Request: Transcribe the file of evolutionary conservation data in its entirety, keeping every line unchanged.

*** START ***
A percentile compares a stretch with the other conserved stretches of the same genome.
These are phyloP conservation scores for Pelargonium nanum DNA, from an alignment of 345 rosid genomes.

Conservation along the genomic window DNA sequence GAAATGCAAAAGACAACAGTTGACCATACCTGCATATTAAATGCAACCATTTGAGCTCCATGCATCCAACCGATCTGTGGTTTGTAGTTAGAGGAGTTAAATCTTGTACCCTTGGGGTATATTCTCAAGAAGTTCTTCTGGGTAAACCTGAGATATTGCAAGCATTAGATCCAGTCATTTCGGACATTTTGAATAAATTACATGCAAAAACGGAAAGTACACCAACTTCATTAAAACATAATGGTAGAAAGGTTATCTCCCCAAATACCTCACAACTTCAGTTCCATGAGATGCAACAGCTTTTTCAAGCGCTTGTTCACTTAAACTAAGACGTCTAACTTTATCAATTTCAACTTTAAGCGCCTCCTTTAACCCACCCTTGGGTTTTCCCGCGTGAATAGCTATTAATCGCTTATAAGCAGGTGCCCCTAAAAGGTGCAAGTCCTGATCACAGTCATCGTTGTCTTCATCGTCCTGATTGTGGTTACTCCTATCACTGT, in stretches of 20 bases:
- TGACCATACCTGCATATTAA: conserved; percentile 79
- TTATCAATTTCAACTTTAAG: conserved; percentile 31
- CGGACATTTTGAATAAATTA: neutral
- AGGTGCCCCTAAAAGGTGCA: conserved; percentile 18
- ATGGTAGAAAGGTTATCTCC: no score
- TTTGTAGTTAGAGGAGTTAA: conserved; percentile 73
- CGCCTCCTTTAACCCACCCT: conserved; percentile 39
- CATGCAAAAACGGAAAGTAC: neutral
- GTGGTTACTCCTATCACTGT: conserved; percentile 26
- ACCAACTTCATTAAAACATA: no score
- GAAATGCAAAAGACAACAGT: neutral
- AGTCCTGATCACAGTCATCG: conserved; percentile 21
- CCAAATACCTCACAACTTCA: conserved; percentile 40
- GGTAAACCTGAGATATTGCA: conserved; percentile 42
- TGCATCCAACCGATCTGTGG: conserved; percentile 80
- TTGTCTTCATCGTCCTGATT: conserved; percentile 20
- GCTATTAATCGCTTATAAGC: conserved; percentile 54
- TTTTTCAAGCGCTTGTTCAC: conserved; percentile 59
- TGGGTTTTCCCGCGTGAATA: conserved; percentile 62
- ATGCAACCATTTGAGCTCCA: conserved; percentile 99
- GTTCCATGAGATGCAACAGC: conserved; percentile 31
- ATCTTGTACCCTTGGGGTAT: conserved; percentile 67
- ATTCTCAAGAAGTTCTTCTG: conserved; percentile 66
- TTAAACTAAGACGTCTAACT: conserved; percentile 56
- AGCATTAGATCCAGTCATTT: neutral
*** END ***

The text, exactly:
A percentile compares a stretch with the other conserved stretches of the same genome.
These are phyloP conservation scores for Pelargonium nanum DNA, from an alignment of 345 rosid genomes.

Conservation along the genomic window DNA sequence GAAATGCAAAAGACAACAGTTGACCATACCTGCATATTAAATGCAACCATTTGAGCTCCATGCATCCAACCGATCTGTGGTTTGTAGTTAGAGGAGTTAAATCTTGTACCCTTGGGGTATATTCTCAAGAAGTTCTTCTGGGTAAACCTGAGATATTGCAAGCATTAGATCCAGTCATTTCGGACATTTTGAATAAATTACATGCAAAAACGGAAAGTACACCAACTTCATTAAAACATAATGGTAGAAAGGTTATCTCCCCAAATACCTCACAACTTCAGTTCCATGAGATGCAACAGCTTTTTCAAGCGCTTGTTCACTTAAACTAAGACGTCTAACTTTATCAATTTCAACTTTAAGCGCCTCCTTTAACCCACCCTTGGGTTTTCCCGCGTGAATAGCTATTAATCGCTTATAAGCAGGTGCCCCTAAAAGGTGCAAGTCCTGATCACAGTCATCGTTGTCTTCATCGTCCTGATTGTGGTTACTCCTATCACTGT, in stretches of 20 bases:
- TGACCATACCTGCATATTAA: conserved; percentile 79
- TTATCAATTTCAACTTTAAG: conserved; percentile 31
- CGGACATTTTGAATAAATTA: neutral
- AGGTGCCCCTAAAAGGTGCA: conserved; percentile 18
- ATGGTAGAAAGGTTATCTCC: no score
- TTTGTAGTTAGAGGAGTTAA: conserved; percentile 73
- CGCCTCCTTTAACCCACCCT: conserved; percentile 39
- CATGCAAAAACGGAAAGTAC: neutral
- GTGGTTACTCCTATCACTGT: conserved; percentile 26
- ACCAACTTCATTAAAACATA: no score
- GAAATGCAAAAGACAACAGT: neutral
- AGTCCTGATCACAGTCATCG: conserved; percentile 21
- CCAAATACCTCACAACTTCA: conserved; percentile 40
- GGTAAACCTGAGATATTGCA: conserved; percentile 42
- TGCATCCAACCGATCTGTGG: conserved; percentile 80
- TTGTCTTCATCGTCCTGATT: conserved; percentile 20
- GCTATTAATCGCTTATAAGC: conserved; percentile 54
- TTTTTCAAGCGCTTGTTCAC: conserved; percentile 59
- TGGGTTTTCCCGCGTGAATA: conserved; percentile 62
- ATGCAACCATTTGAGCTCCA: conserved; percentile 99
- GTTCCATGAGATGCAACAGC: conserved; percentile 31
- ATCTTGTACCCTTGGGGTAT: conserved; percentile 67
- ATTCTCAAGAAGTTCTTCTG: conserved; percentile 66
- TTAAACTAAGACGTCTAACT: conserved; percentile 56
- AGCATTAGATCCAGTCATTT: neutral